Although they came as a tree, hazelnuts sprout constantly from the roots and quickly form shrubs. According to one source, "Growing hazelnuts as a shrub can make it easier to hand-harvest nuts as soon as they ripen, as they are ripe nearly a month before they drop." So -- we won't trim back the sprouts.


The last thing I did was paint the variety on the outside of each tire, so we know which is which.



As far as we can tell, this completes our orchard. There are no other trees we feel a particular interest in planting. We like the idea of growing as many perennials as possible on our homestead (less work!), and nuts are an excellent source of protein.

13 comments:

  1. I attempted to purchase hazelnut trees last spring here in southern Idaho. No nursery carried them. They said try Oregon. Next spring we'll order from a nursery the same ones you planted. Great post. Thanks.

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    1. Hey, s lynn. This spring tractor supply in pocatello had hazelnut trees for sale.

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  2. We'll be up in your panhandle next week. Here it will be just as hot there as it will be here.

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  3. How do you keep the gophers, etc. from eating the roots since the tree roots are in the ground ? Good luck with your trees. DJ

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    1. We don't really have a gopher problem around here. We get voles, which have been known to girdle tree bark under snow, but so far so good. Everything is a gamble.

      - Patrice

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  4. Oh my goodness, you left out cherries and apricots. Peaches are proof that God loves us. He made them so wonderful just to prove that so it would be awful to leave them out. But some Ranier cherries and a few apricots are nice too. Cherry cobbler, apricot jam for glaze on ham, cherries in jello, dried apricot bits in turkey stuffing. You've got the room, why waste it?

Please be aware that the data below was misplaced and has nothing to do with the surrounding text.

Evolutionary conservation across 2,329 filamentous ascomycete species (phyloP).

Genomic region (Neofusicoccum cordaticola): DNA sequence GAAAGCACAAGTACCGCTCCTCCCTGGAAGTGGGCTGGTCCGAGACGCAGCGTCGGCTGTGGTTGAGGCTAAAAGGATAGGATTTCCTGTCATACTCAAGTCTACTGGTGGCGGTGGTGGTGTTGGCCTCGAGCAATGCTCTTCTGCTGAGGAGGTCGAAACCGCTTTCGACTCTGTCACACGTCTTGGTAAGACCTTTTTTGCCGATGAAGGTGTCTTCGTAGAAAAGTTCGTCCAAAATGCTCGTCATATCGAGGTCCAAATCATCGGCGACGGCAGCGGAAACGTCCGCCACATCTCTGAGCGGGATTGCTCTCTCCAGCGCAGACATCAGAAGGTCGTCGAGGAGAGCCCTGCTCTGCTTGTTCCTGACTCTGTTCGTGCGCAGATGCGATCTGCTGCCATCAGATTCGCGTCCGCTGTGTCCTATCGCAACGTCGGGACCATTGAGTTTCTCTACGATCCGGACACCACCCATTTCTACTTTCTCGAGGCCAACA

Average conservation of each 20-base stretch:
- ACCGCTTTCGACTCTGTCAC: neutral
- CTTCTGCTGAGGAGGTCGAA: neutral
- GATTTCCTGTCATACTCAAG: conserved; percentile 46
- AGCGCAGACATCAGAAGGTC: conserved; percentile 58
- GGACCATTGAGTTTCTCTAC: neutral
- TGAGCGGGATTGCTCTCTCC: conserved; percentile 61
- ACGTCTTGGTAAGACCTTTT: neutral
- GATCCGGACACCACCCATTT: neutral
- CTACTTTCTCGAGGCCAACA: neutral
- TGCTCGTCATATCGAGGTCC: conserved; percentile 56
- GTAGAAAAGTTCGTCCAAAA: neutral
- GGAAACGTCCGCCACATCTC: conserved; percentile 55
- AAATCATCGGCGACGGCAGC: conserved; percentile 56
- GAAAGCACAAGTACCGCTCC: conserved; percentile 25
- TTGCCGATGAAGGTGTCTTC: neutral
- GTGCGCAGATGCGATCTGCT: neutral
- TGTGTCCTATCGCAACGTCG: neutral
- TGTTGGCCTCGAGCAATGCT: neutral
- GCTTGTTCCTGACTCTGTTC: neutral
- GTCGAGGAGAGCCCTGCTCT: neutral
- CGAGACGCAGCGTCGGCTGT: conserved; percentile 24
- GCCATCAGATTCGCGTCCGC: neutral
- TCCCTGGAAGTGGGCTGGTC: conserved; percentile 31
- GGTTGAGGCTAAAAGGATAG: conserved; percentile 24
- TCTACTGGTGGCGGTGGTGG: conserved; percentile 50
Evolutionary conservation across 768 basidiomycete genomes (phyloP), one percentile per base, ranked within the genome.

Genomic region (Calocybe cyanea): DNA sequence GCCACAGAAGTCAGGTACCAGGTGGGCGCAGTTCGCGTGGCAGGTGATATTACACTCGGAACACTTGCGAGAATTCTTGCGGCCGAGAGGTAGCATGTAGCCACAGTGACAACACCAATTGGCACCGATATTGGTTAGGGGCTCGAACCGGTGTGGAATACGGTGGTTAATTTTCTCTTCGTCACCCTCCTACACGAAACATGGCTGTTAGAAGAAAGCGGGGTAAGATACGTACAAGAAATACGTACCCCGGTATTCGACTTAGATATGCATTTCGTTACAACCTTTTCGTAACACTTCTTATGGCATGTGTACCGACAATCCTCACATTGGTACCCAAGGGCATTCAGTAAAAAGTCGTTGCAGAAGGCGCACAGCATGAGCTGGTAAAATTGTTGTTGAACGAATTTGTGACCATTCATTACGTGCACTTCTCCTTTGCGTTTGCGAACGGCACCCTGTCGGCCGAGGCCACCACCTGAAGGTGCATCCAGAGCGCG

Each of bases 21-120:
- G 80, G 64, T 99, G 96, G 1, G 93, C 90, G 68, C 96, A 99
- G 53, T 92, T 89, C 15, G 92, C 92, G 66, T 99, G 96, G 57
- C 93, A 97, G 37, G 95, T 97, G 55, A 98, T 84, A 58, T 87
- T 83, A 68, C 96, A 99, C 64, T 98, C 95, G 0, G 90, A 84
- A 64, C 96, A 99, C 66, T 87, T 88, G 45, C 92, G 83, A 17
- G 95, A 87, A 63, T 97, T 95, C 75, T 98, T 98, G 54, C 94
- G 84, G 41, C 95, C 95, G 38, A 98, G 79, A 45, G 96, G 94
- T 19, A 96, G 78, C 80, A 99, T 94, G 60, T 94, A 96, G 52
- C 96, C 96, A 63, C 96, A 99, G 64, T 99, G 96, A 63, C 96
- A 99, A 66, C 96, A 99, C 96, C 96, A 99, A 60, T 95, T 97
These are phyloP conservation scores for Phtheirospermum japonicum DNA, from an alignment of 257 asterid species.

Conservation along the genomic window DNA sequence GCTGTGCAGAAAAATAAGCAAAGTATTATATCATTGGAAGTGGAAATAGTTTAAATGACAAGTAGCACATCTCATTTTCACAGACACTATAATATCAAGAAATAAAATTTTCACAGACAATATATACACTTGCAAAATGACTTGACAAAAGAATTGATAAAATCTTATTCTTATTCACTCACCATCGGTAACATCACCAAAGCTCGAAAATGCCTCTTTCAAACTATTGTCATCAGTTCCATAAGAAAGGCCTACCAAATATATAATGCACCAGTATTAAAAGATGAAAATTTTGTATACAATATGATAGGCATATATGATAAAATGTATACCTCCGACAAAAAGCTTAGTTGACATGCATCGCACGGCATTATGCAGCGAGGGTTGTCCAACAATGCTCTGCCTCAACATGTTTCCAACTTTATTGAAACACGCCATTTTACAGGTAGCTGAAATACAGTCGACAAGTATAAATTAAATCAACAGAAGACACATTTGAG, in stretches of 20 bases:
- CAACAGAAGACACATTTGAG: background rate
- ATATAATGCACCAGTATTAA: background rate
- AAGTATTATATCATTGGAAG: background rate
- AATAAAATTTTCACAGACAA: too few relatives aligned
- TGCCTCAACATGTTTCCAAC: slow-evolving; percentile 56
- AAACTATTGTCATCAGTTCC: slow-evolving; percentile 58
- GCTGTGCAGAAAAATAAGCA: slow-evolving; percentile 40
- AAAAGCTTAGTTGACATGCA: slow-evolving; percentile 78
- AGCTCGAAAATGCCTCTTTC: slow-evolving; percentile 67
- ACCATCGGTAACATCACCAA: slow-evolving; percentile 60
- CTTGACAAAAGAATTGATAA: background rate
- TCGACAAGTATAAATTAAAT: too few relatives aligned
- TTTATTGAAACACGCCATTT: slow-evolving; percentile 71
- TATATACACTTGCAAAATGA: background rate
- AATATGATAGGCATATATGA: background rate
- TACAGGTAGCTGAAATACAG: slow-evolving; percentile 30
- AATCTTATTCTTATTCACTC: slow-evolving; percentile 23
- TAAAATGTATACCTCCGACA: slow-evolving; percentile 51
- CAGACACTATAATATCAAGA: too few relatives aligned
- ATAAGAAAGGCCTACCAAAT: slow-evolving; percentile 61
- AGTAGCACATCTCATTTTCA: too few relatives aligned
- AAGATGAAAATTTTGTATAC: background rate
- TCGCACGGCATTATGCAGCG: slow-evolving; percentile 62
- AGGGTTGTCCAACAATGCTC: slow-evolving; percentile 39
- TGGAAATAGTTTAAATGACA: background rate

Blue

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    1. We already have cherry bushes (not trees) in another part of the garden. As for apricots -- blech, sorry, not my favorite fruit. I much prefer plums.

      I totally agree that peaches are proof God loves us!

      - Patrice

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  5. Argh. Lost my whole comment somehow. Anyway, was just complaining that our dwarf apple, peach and pear aren't doing much for the third year in a row. Still growing I guess.

    Good luck. Renewed your .net and .org for another year. Tell Don "hi" for me. Take care.

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  6. So glad to see you are posting more Patrice.

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  7. Patrice, what tool does your hubby use to cut thru those giant tires? Does the metal wire damage the tool?

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    1. He just uses a Saws-All. Since he only cuts the sidewall, there's no metal wire to cut through.

      - Patrice

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    2. Thanks a bunch. Just want some tires as retaining walls to keep the water near the trees.